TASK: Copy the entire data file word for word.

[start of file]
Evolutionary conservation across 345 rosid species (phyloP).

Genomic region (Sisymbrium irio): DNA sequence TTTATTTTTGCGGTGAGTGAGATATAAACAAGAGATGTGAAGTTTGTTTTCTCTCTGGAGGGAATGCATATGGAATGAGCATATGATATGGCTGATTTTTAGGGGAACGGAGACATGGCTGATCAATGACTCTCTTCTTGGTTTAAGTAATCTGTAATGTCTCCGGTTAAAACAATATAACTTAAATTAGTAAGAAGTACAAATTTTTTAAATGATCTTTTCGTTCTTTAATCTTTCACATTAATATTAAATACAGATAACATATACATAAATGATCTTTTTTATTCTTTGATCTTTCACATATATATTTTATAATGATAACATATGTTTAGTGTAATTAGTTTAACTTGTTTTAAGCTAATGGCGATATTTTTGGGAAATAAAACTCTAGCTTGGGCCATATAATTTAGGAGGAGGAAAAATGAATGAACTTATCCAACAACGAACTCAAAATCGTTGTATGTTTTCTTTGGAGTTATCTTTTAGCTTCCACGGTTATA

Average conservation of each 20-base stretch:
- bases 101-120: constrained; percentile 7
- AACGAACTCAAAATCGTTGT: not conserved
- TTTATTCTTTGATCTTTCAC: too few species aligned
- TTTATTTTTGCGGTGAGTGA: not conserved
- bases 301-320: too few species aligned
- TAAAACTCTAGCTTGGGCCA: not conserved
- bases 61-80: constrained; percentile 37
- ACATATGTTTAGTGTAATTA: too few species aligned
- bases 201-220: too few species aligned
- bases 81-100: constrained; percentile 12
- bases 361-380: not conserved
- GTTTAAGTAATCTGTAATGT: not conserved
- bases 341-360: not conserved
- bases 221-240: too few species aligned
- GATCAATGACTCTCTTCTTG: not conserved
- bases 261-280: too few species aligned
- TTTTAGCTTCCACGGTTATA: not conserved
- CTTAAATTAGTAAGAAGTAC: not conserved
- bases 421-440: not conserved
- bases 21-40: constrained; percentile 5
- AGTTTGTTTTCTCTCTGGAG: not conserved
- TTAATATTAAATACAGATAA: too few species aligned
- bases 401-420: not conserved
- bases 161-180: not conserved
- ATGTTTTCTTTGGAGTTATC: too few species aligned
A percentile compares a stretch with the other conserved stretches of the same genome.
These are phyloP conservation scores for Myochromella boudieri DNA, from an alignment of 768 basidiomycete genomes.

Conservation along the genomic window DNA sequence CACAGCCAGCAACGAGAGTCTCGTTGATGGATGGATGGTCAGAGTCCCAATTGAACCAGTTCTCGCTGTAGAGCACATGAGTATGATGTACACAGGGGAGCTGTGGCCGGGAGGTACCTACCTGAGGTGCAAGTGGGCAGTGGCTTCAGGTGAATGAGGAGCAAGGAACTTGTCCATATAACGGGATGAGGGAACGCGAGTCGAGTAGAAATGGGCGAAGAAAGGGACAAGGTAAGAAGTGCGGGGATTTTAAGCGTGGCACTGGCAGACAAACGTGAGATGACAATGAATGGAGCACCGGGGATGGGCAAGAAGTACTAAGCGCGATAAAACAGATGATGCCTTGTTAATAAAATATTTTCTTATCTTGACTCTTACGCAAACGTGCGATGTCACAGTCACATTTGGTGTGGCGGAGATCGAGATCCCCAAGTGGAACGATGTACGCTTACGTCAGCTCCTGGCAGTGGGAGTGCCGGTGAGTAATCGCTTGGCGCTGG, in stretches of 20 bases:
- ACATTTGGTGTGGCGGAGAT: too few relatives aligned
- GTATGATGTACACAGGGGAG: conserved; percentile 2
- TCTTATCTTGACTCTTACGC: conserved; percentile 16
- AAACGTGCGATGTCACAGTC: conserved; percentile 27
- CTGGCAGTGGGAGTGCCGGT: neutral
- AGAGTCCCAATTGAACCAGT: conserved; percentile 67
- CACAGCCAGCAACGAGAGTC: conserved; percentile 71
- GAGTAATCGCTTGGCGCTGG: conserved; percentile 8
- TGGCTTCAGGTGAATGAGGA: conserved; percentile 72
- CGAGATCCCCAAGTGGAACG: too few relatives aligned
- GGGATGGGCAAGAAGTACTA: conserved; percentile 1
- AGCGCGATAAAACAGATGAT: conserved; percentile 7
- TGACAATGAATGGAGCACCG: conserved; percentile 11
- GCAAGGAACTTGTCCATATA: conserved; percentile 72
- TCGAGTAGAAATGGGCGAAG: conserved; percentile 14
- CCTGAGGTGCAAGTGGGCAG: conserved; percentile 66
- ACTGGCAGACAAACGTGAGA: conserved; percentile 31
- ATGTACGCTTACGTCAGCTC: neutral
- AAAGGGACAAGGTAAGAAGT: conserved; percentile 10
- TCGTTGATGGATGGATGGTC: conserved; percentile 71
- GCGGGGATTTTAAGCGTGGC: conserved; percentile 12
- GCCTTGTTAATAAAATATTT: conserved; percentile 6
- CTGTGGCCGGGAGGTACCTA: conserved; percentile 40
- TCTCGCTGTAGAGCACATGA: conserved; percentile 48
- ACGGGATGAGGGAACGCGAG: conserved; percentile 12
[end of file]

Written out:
Evolutionary conservation across 345 rosid species (phyloP).

Genomic region (Sisymbrium irio): DNA sequence TTTATTTTTGCGGTGAGTGAGATATAAACAAGAGATGTGAAGTTTGTTTTCTCTCTGGAGGGAATGCATATGGAATGAGCATATGATATGGCTGATTTTTAGGGGAACGGAGACATGGCTGATCAATGACTCTCTTCTTGGTTTAAGTAATCTGTAATGTCTCCGGTTAAAACAATATAACTTAAATTAGTAAGAAGTACAAATTTTTTAAATGATCTTTTCGTTCTTTAATCTTTCACATTAATATTAAATACAGATAACATATACATAAATGATCTTTTTTATTCTTTGATCTTTCACATATATATTTTATAATGATAACATATGTTTAGTGTAATTAGTTTAACTTGTTTTAAGCTAATGGCGATATTTTTGGGAAATAAAACTCTAGCTTGGGCCATATAATTTAGGAGGAGGAAAAATGAATGAACTTATCCAACAACGAACTCAAAATCGTTGTATGTTTTCTTTGGAGTTATCTTTTAGCTTCCACGGTTATA

Average conservation of each 20-base stretch:
- bases 101-120: constrained; percentile 7
- AACGAACTCAAAATCGTTGT: not conserved
- TTTATTCTTTGATCTTTCAC: too few species aligned
- TTTATTTTTGCGGTGAGTGA: not conserved
- bases 301-320: too few species aligned
- TAAAACTCTAGCTTGGGCCA: not conserved
- bases 61-80: constrained; percentile 37
- ACATATGTTTAGTGTAATTA: too few species aligned
- bases 201-220: too few species aligned
- bases 81-100: constrained; percentile 12
- bases 361-380: not conserved
- GTTTAAGTAATCTGTAATGT: not conserved
- bases 341-360: not conserved
- bases 221-240: too few species aligned
- GATCAATGACTCTCTTCTTG: not conserved
- bases 261-280: too few species aligned
- TTTTAGCTTCCACGGTTATA: not conserved
- CTTAAATTAGTAAGAAGTAC: not conserved
- bases 421-440: not conserved
- bases 21-40: constrained; percentile 5
- AGTTTGTTTTCTCTCTGGAG: not conserved
- TTAATATTAAATACAGATAA: too few species aligned
- bases 401-420: not conserved
- bases 161-180: not conserved
- ATGTTTTCTTTGGAGTTATC: too few species aligned
A percentile compares a stretch with the other conserved stretches of the same genome.
These are phyloP conservation scores for Myochromella boudieri DNA, from an alignment of 768 basidiomycete genomes.

Conservation along the genomic window DNA sequence CACAGCCAGCAACGAGAGTCTCGTTGATGGATGGATGGTCAGAGTCCCAATTGAACCAGTTCTCGCTGTAGAGCACATGAGTATGATGTACACAGGGGAGCTGTGGCCGGGAGGTACCTACCTGAGGTGCAAGTGGGCAGTGGCTTCAGGTGAATGAGGAGCAAGGAACTTGTCCATATAACGGGATGAGGGAACGCGAGTCGAGTAGAAATGGGCGAAGAAAGGGACAAGGTAAGAAGTGCGGGGATTTTAAGCGTGGCACTGGCAGACAAACGTGAGATGACAATGAATGGAGCACCGGGGATGGGCAAGAAGTACTAAGCGCGATAAAACAGATGATGCCTTGTTAATAAAATATTTTCTTATCTTGACTCTTACGCAAACGTGCGATGTCACAGTCACATTTGGTGTGGCGGAGATCGAGATCCCCAAGTGGAACGATGTACGCTTACGTCAGCTCCTGGCAGTGGGAGTGCCGGTGAGTAATCGCTTGGCGCTGG, in stretches of 20 bases:
- ACATTTGGTGTGGCGGAGAT: too few relatives aligned
- GTATGATGTACACAGGGGAG: conserved; percentile 2
- TCTTATCTTGACTCTTACGC: conserved; percentile 16
- AAACGTGCGATGTCACAGTC: conserved; percentile 27
- CTGGCAGTGGGAGTGCCGGT: neutral
- AGAGTCCCAATTGAACCAGT: conserved; percentile 67
- CACAGCCAGCAACGAGAGTC: conserved; percentile 71
- GAGTAATCGCTTGGCGCTGG: conserved; percentile 8
- TGGCTTCAGGTGAATGAGGA: conserved; percentile 72
- CGAGATCCCCAAGTGGAACG: too few relatives aligned
- GGGATGGGCAAGAAGTACTA: conserved; percentile 1
- AGCGCGATAAAACAGATGAT: conserved; percentile 7
- TGACAATGAATGGAGCACCG: conserved; percentile 11
- GCAAGGAACTTGTCCATATA: conserved; percentile 72
- TCGAGTAGAAATGGGCGAAG: conserved; percentile 14
- CCTGAGGTGCAAGTGGGCAG: conserved; percentile 66
- ACTGGCAGACAAACGTGAGA: conserved; percentile 31
- ATGTACGCTTACGTCAGCTC: neutral
- AAAGGGACAAGGTAAGAAGT: conserved; percentile 10
- TCGTTGATGGATGGATGGTC: conserved; percentile 71
- GCGGGGATTTTAAGCGTGGC: conserved; percentile 12
- GCCTTGTTAATAAAATATTT: conserved; percentile 6
- CTGTGGCCGGGAGGTACCTA: conserved; percentile 40
- TCTCGCTGTAGAGCACATGA: conserved; percentile 48
- ACGGGATGAGGGAACGCGAG: conserved; percentile 12